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It seems as though there isn’t a Detroit Lions’ fan within a 100-mile radius of Ford Field that doesn’t want the club to land University of Michigan standout defensive end Aidan Hutchinson with the second pick overall in Thursday’s first round of the NFL Draft.

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That could still very well happen, but the reality is the Jacksonville Jaguars hold the No. 1 pick overall and while the club has been very secretive about its selection, Hutchinson is one of a handful of players tied to the top pick.

“You better have your top five,” Lions’ general manager Brad Holmes said of his thought process. “You better have your top 10 in places because you just don’t know what’s going to happen each day.

“We do have it narrowed down and we feel confident where we’re at with how we have it paired down. We’ll just let it play out.”

While a potential player that can pressure quarterbacks on a consistent basis would be helpful to a Detroit team that struggled in that department, the reality is the club is still in a rebuilding phase and there are plenty of holes coming off a 3-13-1 campaign.

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That’s why names like Notre Dame safety Kyle Hamilton and even Liberty two-way quarterback threat Malik Willis, which both seem like a reach that high in the draft, have been connected to the Lions.

“Well, I’ll keep it consistent,” Holmes said. “I’ve been saying all along that we’re looking for a game-changer at that pick and, really, at any pick, and I said all positions.

“So, if that position is quarterback, then it’s a quarterback just because often it’s been slated that potential game-changers could be there in the future.”

It’s unlikely the Lions will move out of the No. 2 spot with deals often difficult to finalize at the top of the board. However, the Lions do have the final pick in the first round, which came from the Los Angeles Rams in the deal for Super Bowl-winning quarterback Matthew Stafford.

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First-round picks can be signed for up to five seasons, which isn’t the case for the remaining rounds. If a team is looking to make an investment for a longer term, which often happens with a quarterback, that final pick of the opening round could be very enticing.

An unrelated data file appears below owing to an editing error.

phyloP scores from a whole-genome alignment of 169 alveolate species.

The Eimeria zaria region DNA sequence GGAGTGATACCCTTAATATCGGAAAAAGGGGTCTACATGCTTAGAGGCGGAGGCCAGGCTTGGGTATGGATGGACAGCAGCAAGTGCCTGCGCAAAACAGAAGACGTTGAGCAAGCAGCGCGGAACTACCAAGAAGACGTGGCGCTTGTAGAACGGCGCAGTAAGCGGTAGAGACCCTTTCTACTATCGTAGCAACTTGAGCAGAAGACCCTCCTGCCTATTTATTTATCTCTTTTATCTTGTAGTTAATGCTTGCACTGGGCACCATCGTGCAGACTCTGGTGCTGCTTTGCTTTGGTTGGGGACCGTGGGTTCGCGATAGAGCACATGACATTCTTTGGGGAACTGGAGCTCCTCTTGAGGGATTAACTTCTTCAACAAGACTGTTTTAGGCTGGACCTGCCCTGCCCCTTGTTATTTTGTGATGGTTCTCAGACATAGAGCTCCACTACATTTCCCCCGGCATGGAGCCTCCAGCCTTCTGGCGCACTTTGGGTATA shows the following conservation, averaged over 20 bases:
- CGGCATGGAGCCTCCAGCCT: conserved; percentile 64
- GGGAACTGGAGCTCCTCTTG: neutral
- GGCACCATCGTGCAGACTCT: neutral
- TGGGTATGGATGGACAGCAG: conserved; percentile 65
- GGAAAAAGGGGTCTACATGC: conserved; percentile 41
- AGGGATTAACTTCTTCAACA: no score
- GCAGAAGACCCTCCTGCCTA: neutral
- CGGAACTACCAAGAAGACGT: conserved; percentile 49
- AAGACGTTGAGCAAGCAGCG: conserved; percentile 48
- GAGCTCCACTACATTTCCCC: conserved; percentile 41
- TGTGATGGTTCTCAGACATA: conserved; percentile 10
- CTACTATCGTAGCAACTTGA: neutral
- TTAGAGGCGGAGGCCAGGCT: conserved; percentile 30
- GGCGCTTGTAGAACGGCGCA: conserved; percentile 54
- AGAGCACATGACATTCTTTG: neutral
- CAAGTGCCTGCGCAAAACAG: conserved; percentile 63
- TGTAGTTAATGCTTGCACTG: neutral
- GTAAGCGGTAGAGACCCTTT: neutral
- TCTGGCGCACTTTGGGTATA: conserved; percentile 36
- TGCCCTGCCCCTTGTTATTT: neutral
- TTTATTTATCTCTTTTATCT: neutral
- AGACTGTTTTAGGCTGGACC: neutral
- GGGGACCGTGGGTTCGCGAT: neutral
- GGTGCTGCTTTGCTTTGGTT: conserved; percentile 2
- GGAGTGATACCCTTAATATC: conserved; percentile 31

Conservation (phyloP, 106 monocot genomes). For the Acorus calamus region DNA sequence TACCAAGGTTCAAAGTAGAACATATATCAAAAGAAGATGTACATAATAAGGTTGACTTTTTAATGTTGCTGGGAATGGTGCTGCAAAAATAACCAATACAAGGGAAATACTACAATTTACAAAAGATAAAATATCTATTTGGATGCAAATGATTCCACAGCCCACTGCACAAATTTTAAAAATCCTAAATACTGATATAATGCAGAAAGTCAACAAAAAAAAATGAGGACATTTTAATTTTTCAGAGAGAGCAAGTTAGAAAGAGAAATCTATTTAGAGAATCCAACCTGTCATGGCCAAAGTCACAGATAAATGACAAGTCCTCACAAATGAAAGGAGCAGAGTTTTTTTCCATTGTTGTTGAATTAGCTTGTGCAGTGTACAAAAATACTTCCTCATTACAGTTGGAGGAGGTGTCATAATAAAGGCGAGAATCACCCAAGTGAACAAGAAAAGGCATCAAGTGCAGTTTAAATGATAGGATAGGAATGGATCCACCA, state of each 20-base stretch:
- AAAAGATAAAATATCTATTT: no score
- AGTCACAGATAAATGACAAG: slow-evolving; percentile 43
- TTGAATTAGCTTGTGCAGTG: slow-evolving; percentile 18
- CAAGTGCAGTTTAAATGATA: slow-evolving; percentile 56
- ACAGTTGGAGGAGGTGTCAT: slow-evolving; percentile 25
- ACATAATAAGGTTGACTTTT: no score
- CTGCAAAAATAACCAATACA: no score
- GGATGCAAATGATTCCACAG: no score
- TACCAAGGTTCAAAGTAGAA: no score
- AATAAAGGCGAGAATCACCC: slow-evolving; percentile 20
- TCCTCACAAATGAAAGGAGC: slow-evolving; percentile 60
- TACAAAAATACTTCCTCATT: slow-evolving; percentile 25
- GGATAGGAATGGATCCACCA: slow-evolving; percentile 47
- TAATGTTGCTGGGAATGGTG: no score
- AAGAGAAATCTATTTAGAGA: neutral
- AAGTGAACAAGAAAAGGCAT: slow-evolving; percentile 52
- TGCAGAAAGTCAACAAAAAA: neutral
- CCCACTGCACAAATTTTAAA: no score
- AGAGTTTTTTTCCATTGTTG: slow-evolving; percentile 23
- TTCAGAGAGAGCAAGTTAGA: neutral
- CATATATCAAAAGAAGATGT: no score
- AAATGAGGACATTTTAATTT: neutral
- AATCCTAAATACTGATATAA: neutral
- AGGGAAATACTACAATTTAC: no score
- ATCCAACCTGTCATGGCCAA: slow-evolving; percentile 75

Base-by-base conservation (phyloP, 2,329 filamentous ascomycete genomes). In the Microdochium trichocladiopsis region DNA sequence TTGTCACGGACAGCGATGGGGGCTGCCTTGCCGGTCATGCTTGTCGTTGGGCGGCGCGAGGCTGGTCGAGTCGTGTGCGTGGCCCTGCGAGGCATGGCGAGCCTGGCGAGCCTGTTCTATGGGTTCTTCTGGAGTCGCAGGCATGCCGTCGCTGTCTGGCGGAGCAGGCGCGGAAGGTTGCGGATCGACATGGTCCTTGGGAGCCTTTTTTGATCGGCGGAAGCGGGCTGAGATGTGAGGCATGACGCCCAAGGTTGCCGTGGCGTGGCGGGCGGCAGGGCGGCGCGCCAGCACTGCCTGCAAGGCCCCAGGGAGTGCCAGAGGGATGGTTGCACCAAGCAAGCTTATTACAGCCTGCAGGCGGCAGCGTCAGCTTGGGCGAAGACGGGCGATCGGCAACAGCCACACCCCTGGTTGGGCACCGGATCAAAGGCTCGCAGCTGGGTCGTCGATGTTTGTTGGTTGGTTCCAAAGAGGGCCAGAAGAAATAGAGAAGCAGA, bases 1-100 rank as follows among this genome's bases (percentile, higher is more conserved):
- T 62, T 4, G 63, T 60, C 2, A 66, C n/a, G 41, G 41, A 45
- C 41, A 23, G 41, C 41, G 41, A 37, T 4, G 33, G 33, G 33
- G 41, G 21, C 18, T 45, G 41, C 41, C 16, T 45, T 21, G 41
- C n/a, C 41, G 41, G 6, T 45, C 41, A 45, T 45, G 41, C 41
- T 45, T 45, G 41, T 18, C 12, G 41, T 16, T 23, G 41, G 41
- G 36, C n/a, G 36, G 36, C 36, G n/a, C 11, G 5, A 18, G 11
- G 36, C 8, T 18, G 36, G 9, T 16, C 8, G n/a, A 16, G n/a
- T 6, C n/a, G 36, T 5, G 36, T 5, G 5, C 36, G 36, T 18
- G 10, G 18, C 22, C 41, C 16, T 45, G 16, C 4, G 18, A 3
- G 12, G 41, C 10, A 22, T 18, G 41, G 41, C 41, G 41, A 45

“If you pick a quarterback there at 32, obviously yeah, you do have that fifth-year option,” Holmes said. “Is there a team that is sitting right at the top of the second round or the middle of the second round that would want to trade up in front of us to pick a quarterback? There is value there.”

The Lions also have the Rams’ top pick in 2023 and adding more assets for the future is something that appeals to Holmes.

“With what Dan (Campbell, the club’s head coach) and I have been trying to build here, you want to have future capital,” Holmes said. “We have that already for the 2023 draft. If we’re in the position where we can add even more future capital, that just kind of makes things better. A little bit more optimism, you could say, for the future.”

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The Lions will have the second pick in the second round at No. 34 with a pair of selections in the third round at No. 66 and No. 97.

The team has no pick in the fourth round or seventh round, but has the 177th overall pick, in the fifth round, and will select twice in the sixth round with pick No. 181 and pick No. 217 overall.

Holmes has shown an ability to find late-round value. Leading receiver Amon-Ra St. Brown was a fourth-round pick going 112th overall and six of Detroit’s seven selections a year ago made it into the starting lineup. Another six undrafted free agents also started at some point and there’s one thing Holmes is always on the lookout for.

“Well, football character is, like you said, extremely high on our list of standards, especially being gritty and having grit and wanting to persevere and overcome,” said Holmes, who heads into his second draft with the Lions looking to continue the building process.

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